SOME days ago, I sat in my back garden in Belfast on a warm autumn evening and marvelled at the beauty of the last roses of summer.
It might seem odd to people outside Northern Ireland that I have sought out beauty in the midst of what, until now, has been a war zone.
Yet during the darkest days of the past quarter century of ``the Troubles,'' my back garden has almost always been a solace, an inspiration, and a haven. But not quite.
My haven of peace was shattered. The violence I had been reporting from Belfast exploded on my own doorstep.
Almost five months ago to the day, a gang of Protestant paramilitaries drove up to my neighbor's front window, sprayed a burst of automatic gunfire around the front room where Patrick and his son Peter (not their real names) were sitting, and left them both for dead.
The attackers claimed later, spuriously and obscenely, that my neighbors' home was a ``safe house'' for the outlawed paramilitary group, the Provisional Irish Republican Army. The real reason for the unprovoked attack was that my neighbors are Catholics living in one of the few mixed areas in North Belfast.
At that time, I felt numb. I remember bringing tea to the policemen on duty outside our house. They were dignified and helpful as they tried to reassure neighbors and looked for clues about the attackers.
ALL that night my wife and I slept badly. She had heard the shooting and had gone immediately next door with our younger son to try to help. Our older boy had come home late, to find our street blocked off by white tape. The policemen told him, ``There's been a shooting on this street.''
The next day we tried to rationalize with our sons the horrors of the previous night. This was their first experience of direct violence in Belfast.
Then there were the television crews, trying to pick up every morsel of news. My wife and I went on camera to refute the outrageous claims about our neighbors. Somehow we found the right words to condemn the attack and those who carried it out. People who met me afterwards said, ``That was brave.''
I replied, ``Bravery doesn't come into it. My neighbor Patrick would have done exactly the same for me.''
All our other neighbors, Protestants and Catholics, were devastated. As we waited for further news about our friends' serious injuries, their house stood deserted and the garden was silent. Our collective hurts and our neighbors' violation were like a cloud of despair hanging over the neighborhood.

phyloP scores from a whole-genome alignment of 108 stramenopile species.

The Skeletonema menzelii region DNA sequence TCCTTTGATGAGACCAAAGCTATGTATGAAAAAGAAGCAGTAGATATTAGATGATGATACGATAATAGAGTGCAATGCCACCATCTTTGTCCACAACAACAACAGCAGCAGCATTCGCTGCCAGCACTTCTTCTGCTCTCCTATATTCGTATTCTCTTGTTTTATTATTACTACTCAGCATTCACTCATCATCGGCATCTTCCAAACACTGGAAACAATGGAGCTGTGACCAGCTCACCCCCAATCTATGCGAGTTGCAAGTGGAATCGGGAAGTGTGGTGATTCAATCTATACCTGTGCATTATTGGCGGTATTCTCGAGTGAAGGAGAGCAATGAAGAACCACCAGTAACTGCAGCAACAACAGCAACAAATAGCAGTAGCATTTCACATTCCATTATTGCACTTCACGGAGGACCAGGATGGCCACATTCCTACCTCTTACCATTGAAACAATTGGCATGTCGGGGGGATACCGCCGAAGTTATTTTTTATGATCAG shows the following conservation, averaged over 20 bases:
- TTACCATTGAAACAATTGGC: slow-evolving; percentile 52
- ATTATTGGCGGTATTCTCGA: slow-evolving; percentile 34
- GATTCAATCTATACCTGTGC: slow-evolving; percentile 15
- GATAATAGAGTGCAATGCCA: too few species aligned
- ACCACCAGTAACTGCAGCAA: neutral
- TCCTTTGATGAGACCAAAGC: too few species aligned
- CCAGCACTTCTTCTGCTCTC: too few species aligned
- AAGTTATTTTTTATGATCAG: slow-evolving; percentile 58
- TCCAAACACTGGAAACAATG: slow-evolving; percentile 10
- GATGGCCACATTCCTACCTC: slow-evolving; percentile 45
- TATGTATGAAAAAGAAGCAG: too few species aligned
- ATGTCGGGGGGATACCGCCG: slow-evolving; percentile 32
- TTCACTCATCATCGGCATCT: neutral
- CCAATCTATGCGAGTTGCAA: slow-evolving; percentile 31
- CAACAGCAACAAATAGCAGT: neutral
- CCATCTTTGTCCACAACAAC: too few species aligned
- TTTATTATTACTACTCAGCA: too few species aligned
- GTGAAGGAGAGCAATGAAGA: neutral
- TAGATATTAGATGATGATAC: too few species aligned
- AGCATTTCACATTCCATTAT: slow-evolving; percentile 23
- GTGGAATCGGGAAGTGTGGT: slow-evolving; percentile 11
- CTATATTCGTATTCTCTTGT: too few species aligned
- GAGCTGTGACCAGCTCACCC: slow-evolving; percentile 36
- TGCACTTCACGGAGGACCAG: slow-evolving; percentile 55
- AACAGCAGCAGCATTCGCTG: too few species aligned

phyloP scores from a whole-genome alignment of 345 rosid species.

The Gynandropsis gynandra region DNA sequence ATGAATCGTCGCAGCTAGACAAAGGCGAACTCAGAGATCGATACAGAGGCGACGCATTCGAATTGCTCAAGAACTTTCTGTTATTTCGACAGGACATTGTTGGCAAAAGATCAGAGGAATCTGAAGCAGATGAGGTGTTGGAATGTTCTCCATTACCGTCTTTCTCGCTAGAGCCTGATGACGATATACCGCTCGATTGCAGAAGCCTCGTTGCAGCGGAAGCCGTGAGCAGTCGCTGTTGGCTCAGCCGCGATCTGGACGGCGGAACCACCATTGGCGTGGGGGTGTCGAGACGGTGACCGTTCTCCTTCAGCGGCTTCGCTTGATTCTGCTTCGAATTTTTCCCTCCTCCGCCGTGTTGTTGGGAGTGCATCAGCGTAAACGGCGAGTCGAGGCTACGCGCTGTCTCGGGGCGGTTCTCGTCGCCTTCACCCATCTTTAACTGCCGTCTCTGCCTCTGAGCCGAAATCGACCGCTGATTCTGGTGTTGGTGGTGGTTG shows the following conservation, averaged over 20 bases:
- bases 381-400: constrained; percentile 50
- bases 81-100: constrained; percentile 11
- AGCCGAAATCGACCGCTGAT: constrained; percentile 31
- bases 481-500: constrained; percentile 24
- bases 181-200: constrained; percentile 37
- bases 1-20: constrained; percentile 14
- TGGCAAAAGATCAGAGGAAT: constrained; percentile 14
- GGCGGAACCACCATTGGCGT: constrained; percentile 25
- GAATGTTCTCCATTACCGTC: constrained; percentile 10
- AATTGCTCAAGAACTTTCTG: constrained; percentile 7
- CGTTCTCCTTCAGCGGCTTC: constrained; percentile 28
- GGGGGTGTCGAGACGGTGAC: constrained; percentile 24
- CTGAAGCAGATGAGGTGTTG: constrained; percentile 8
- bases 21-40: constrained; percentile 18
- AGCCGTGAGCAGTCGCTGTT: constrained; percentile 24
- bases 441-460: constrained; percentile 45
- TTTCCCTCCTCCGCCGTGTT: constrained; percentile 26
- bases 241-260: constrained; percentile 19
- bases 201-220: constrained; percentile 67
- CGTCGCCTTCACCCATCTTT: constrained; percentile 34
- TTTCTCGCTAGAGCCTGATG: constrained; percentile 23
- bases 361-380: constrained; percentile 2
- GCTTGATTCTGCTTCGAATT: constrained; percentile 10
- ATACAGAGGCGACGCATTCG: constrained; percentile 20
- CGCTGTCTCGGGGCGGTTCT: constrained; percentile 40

Gradually, like a shaft of light entering a somber bleakness, the news improved. Patrick and Peter were not only surviving but also gaining strength; and after a period of convalescence, they returned home to a reception of quiet, deep joy.
The house had life and laughter again, and the garden blossomed with both spring and the wholeness of friends and family united again.
We brought them a bunch of flowers from the garden (and huge hugs), and Patrick and his wife, Maeze, (not her real name) made us tea. I marvelled that neither of them had a word of bitterness, only thankfulness for healing and for the love of family and friends.
During the summer, I listened more than once to the sounds of Patrick and Maeze in the garden with their children, including Peter, and their grandchildren. This was an ordinary occurrence by normal standards, but powerfully reassuring all the same.
One warm afternoon, I wandered across to pay my respects and ended up attending Patrick's little granddaughter, who fell asleep on my shoulder. I still remember the sense of peace as I held that tiny tot in a garden where things might have been so different. But I still felt guilty at not being able to tell the world about the attack on innocent people, and even more guilty at perhaps using my friends' suffering as a vehicle for my own writing.
It is only this evening, several months after the shooting, that I can bring myself to write about such things. For days afterward, I could not even lift a pen. To my surprise, there was a deep inner rage, not only at the merciless attack on an innocent family but also at other people in my daily round who went on living as if they did not care about such an outrage.
Of course they cared, but there were so many similar shootings and outrages at the time that they all seemed much the same.
I thought to myself how difficult it is to pass on experiences to others, and I realized that all of us on our street had to remain mentally alert and strong.